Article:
Security was stepped up outside Sri Lanka's top court on Friday ahead of an expected ruling on whether the president broke the law by sacking parliament last month, a decision that could potentially lead to impeachment proceedings.
President Maithripala Sirisena plunged the country into crisis on October 26 when he fired the prime minister and appointed the contentious Mahinda Rajapakse in his place. He then dissolved parliament on November 9.
Four days later, the Supreme Court issued an interim ruling suspending Sirisena's decree and restoring parliament, which almost immediately passed a no-confidence motion against Rajapakse.
The court's seven-judge bench was likely to deliver a final ruling on the constitutionality of Sirisena's move on Friday.
"If the morning session is brief, we can expect a decision later today," a court official said.
Sacked premier Ranil Wickremesinghe's party and their allies, who command a majority in the 225-member assembly, have suggested that they could begin impeachment proceedings again Sirisena depending on the ruling.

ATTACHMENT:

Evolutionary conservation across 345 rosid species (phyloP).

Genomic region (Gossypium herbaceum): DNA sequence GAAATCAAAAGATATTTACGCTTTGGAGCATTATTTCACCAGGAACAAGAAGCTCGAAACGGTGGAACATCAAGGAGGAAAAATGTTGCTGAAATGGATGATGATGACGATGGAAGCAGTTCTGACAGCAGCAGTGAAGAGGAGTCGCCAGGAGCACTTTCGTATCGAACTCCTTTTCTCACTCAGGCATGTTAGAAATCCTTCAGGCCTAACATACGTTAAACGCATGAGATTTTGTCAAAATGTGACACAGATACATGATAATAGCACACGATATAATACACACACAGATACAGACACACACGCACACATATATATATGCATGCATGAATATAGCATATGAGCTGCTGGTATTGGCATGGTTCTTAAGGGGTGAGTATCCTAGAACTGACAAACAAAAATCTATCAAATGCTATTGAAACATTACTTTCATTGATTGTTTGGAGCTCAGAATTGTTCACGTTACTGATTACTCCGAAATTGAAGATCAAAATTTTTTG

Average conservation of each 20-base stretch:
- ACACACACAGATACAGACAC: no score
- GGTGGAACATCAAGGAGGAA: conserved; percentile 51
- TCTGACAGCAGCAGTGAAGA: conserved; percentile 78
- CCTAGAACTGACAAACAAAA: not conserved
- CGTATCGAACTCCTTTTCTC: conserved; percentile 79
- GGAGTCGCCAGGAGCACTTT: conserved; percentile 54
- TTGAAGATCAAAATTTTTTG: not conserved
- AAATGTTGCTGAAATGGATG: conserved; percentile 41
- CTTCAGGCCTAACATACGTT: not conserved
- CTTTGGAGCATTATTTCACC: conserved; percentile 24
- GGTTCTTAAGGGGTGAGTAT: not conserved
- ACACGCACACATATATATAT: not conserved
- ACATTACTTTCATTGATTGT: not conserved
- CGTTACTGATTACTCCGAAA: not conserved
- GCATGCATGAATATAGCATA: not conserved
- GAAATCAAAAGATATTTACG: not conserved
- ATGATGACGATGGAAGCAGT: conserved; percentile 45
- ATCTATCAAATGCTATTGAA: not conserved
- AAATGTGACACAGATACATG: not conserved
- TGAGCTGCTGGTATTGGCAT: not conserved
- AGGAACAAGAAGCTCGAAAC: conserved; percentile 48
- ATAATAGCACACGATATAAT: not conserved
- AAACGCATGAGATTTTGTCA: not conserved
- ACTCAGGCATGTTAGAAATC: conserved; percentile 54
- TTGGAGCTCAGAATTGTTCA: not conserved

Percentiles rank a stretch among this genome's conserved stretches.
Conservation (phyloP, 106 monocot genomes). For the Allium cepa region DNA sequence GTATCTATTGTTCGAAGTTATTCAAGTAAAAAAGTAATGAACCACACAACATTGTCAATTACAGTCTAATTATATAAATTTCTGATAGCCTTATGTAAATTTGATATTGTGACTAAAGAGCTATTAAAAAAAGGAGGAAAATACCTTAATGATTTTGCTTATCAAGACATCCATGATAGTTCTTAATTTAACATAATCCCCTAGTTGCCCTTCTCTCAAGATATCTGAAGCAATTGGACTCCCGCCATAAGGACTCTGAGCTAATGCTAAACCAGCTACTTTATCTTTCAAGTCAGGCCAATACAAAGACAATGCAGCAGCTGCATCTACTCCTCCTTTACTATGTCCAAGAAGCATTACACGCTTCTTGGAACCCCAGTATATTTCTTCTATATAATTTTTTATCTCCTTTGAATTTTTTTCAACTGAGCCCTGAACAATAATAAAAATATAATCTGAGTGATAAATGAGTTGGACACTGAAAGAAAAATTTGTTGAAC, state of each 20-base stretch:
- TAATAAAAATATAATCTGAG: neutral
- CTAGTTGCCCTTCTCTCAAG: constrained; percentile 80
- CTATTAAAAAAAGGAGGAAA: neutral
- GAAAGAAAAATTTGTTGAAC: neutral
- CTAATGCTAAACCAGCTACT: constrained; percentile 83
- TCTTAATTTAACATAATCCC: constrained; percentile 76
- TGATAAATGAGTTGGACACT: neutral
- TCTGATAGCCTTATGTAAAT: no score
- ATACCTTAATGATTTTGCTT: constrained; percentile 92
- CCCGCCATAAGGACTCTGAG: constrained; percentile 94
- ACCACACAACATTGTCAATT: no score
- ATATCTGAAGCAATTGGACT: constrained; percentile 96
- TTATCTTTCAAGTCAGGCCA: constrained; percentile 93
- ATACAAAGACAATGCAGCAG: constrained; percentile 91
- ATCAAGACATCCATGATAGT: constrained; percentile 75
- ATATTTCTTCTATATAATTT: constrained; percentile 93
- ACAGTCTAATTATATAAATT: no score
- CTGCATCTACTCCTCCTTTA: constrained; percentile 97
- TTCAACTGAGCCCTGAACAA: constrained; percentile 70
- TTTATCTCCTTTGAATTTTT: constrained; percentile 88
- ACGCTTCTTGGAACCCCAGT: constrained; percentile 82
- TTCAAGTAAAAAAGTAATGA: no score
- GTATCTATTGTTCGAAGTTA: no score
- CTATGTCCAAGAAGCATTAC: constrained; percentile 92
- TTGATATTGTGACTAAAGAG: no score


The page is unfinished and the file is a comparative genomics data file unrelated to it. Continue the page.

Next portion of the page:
Wickremesinghe's party loyalists believe that the court decision will go in their favour, a view held by many independent lawyers.
Problems for Sirisena were compounded on Monday when the Court of Appeal suspended the entire cabinet and asked Rajapakse to explain on what authority he was holding office.
With parliamentary proceedings degenerating into brawls, the United States, the European Union and other powers have raised concerns over the crisis in the strategically important island nation of 21 million people.
Only China has recognised the appointment of Rajapakse, who during his decade as president until 2015 relied heavily on Beijing for diplomatic and financial support.
As president from 2005 until 2015, he ended Sri Lanka's four-decade civil war in 2009 by crushing the rebel Tamil Tigers.
But 40,000 ethnic Tamils were allegedly massacred in the process. Rajapakse and his family are also alleged to have profited from his time in power through corrupt deals.
During an earlier stint as prime minister from 2001 until 2004, Wickremesinghe is credited with pulling Sri Lanka out of its first ever recession, in part with reforms that have endeared him to the West.